Posted in Middle School, Non-Fiction, Teen, Tween Reads, Young Adult/New Adult

Riveting nonfiction from two powerhouse authors

 

Strongman: The Rise of Five Dictators and the Fall of Democracy, by Kenneth C. Davis, (Oct. 2020, Henry Holt), $19.99, ISBN: 9781250205643

Ages 13+

Historian Kenneth C. Davis, best known for his Don’t Know Much About… series, takes a deep, disturbing look at authoritarianism and the fall of democracy by examining the reigns of five of history’s most brutal dictators: Adolf Hitler, Josef Stalin, Benito Mussolini, Mao Zedong, and Saddam Hussein are each profiled in Strongman: a term used for leaders who use control by force of will and character or military methods. Profiles of each dictator, timelines of their lives, and a look at the roots of democracy place readers in history. A chapter on a “New Generation of Monsters” is what I can only hope is a wake-up call to the dangers of extreme nationalism, “othering”, and attacks on our everyday freedoms under the guise of “draining swamps” and “making great again”.

Black and white photographs throughout accompany solid research and Kenneth C. Davis’s powerful writing. Profiles on each dictator’s past helps uncover clues that may have led to the murderous tyrants each figure became, both in childhood and historical context.  Relevant and readable, with back matter that provides a base for further reading and research – bibliographies, notes, and an index – Strongman is essential reading for teens and adults.

 

All Thirteen: The Incredible Cave Rescue of the Thai Boys’ Soccer Team, by Christina Soontornvat, (Oct. 2020, Candlewick Press), $24.99, ISBN: 9781536209457

Ages 10-14

In June 2018, a group of 12 young soccer players and their assistant coach entered a cave in northern Thailand, looking for an adventure to pass the time after practice. The heavy rains were still weeks away, and Coach Ekkapol Chantawong had been promising to take them out. But the rain has arrived early, and the cave begins to flood as the team and coach are still inside. What began as an after-practice adventure became a 17-day ordeal as the world waited and watched the rescue operation take place, hoping that the group would emerge all right despite having no food or clean water, and existing in total darkness. Award-winning author Christina Soontornvat tells the Wild Boars’ story in All Thirteen. Meticulously research and reading like a taut thriller, Ms. Soontornvat goes through a day-day-by, moment-by-moment retelling of the boys’ ordeal and rescue and includes interviews, color photos, maps, and detailed source notes. Callout sections on the country and on calming techniques like meditation and Buddhism, the faith followed by most of the boys, help readers understand how the boys drew on their inner strength to survive. Source notes, a bibliography, and full index make this a great addition to your nonfiction collections and fantastic reading for any of your readers who loved and possibly aged out of the I Survived books and wants more books about true-life survival.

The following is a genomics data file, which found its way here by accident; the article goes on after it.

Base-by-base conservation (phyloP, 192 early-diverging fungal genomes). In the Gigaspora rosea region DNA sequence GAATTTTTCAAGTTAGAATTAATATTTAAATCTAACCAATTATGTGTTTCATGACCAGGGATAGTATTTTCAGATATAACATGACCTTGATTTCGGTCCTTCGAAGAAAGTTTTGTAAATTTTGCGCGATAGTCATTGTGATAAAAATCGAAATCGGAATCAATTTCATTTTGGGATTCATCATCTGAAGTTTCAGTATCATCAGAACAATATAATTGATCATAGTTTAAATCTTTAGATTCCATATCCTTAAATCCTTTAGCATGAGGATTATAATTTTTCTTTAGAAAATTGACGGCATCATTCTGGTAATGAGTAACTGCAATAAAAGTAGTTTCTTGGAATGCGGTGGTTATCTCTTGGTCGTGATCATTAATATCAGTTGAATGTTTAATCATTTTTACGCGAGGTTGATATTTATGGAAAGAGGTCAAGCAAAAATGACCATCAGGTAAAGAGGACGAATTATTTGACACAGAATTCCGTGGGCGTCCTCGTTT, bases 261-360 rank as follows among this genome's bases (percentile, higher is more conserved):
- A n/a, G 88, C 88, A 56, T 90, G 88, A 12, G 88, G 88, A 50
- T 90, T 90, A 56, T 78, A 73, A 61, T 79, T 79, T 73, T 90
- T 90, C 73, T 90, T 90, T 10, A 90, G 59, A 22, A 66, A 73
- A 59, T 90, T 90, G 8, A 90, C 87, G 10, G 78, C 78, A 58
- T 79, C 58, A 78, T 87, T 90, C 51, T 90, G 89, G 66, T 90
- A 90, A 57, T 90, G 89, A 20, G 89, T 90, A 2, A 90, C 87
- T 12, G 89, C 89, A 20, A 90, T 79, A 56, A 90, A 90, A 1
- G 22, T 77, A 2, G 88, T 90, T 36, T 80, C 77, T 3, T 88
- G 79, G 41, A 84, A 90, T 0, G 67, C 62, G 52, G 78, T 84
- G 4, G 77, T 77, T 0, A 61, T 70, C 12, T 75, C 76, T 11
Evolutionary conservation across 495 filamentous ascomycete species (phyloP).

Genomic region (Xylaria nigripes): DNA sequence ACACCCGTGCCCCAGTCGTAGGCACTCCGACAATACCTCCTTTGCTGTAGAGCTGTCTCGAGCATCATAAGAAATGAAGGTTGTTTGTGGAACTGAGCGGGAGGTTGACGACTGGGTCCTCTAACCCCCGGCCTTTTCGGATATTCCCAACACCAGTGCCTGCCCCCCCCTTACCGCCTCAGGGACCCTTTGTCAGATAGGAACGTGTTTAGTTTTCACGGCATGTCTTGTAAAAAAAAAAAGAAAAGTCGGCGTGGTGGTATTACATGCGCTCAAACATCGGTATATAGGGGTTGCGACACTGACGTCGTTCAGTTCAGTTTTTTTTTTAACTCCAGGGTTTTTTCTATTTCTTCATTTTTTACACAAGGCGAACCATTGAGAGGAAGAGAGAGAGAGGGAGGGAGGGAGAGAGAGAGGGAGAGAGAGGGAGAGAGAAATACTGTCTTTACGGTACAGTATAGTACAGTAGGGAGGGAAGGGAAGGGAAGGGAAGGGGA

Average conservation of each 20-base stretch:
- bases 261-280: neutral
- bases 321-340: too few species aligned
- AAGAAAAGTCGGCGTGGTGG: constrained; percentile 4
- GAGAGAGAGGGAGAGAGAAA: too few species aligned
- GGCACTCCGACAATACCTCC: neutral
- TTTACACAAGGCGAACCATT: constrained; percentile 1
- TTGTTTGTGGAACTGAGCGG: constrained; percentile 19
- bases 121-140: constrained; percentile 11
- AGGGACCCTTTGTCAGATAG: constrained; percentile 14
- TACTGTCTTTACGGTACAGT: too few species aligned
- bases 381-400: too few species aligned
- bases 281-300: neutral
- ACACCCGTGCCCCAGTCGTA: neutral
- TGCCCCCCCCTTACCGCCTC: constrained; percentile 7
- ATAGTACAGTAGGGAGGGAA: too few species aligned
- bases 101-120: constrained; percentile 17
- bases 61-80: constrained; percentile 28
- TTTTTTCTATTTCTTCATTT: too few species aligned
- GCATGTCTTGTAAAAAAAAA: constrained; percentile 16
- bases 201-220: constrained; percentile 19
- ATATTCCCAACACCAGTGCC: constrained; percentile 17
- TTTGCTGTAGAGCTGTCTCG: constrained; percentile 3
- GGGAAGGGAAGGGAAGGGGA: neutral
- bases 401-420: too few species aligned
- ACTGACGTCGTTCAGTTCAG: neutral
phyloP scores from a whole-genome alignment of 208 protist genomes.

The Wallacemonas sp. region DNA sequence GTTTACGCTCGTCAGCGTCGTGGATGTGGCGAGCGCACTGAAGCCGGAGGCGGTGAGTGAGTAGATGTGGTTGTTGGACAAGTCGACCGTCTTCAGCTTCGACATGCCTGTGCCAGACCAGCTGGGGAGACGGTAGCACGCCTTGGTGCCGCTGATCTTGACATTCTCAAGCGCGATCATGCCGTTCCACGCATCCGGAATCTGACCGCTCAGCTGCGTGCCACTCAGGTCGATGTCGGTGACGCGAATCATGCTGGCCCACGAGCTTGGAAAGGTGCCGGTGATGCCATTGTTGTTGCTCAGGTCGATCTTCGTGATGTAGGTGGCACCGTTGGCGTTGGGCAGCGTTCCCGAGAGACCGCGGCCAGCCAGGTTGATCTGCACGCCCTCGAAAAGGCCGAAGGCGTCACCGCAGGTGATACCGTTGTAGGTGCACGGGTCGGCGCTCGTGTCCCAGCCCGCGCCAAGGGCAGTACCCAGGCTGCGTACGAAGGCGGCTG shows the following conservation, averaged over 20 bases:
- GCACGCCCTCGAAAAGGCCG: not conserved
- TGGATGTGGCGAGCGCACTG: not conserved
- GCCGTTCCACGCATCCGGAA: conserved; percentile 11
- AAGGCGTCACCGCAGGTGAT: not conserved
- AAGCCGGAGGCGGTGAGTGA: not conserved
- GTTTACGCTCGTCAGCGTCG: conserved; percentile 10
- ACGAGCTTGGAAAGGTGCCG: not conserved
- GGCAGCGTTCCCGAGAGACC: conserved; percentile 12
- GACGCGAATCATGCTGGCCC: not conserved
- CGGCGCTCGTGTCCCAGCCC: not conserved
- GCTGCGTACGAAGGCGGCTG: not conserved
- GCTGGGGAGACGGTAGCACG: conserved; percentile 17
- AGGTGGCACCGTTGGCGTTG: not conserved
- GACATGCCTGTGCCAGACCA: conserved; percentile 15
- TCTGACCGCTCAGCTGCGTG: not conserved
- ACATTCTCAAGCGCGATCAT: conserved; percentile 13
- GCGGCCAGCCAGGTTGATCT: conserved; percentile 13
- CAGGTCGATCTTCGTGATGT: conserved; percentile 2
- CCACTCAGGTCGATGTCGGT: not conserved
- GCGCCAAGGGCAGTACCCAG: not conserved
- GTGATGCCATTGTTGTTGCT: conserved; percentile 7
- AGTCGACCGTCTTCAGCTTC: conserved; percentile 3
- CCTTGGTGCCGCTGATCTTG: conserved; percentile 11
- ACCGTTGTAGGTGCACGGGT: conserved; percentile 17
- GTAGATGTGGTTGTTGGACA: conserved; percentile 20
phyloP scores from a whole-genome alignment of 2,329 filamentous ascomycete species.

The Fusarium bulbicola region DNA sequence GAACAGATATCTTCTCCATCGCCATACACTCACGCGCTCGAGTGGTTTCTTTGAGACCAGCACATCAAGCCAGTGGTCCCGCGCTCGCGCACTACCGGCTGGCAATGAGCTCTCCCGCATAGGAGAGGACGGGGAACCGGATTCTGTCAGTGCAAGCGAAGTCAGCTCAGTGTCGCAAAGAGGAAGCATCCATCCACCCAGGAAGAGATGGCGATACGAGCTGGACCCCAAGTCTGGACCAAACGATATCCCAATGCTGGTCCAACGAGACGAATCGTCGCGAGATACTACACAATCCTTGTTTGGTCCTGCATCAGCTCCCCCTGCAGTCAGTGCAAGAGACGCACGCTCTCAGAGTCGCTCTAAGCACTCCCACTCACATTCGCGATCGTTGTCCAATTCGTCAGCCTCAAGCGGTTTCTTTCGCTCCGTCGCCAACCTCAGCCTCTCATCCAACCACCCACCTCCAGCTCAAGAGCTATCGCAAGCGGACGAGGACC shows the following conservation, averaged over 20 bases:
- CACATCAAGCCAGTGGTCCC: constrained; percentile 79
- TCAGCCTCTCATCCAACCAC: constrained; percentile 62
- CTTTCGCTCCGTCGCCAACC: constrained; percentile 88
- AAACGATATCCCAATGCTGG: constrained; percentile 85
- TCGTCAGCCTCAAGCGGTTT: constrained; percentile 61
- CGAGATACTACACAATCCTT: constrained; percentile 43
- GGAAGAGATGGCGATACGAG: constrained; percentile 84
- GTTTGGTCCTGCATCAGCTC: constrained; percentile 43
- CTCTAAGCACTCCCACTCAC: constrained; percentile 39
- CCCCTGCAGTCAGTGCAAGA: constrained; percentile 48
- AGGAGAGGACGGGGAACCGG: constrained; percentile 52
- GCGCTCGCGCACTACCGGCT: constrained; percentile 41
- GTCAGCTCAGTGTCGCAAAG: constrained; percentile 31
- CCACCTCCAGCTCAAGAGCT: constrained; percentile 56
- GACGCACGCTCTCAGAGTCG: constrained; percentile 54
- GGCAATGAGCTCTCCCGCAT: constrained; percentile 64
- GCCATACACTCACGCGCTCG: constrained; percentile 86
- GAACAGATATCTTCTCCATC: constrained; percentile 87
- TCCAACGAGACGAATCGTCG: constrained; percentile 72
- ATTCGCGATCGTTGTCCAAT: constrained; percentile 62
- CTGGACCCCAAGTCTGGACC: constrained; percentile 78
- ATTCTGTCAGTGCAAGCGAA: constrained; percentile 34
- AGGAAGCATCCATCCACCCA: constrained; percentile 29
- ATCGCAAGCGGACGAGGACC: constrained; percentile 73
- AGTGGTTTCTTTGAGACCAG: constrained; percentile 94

All Thirteen has starred reviews from Booklist, School Library Journal, Kirkus, BookPage, The Horn Book, and Publishers Weekly. Publisher Candlewick offers a free, downloadable educator’s guide and sample chapter.

Posted in picture books, Preschool Reads

Blog Tour and Giveaway: The Rescue Rabbits!

The Rescue Rabbits, by Eric Seltzer/Illustrated by Roland Garrigue, (Nov. 2020, Two Lions), $17.99, ISBN: 978-1-5420-4263-5

Ages 3-6

Kids who love Paw Patrol are going to go nuts for this group of Rescue Rabbits! Ace, Dot, Chip, and Spot rescue all kinds of animals from trouble; crowding into their helicopter and flying off wherever they’re needed, they’ve got all sorts of wild gadgets on hand to get the job done. When they come up against the Rex the Rhino Prince, though, they’ve got their work cut out for them. Rex is a little high-maintenance, and the Rabbits realize that they have to call for a little more help: Rhino’s MOM.

Cartoony, with storytelling narration and word bubbles from the characters to add more humor and context, The Rescue Rabbits is perfect reading for fans of shows like Paw Patrol and Blaze and the Monster Machines. Parents and caregivers will get a chuckle out of the specially branded gadgets the Rabbits use: it’s like a Target toy aisle in here! Rex Rhino is hilariously exhausting as the cossetted prince; kids will get a big laugh out of his desire to be rescued on his own terms and bigger laughs when they see Mom on the way (we all know what that means!) The colorful art and constant action, plus the cool gadgets, make this a fun readaloud for the kiddos. Let’s see if The Rescue Rabbits find themselves on another adventure soon!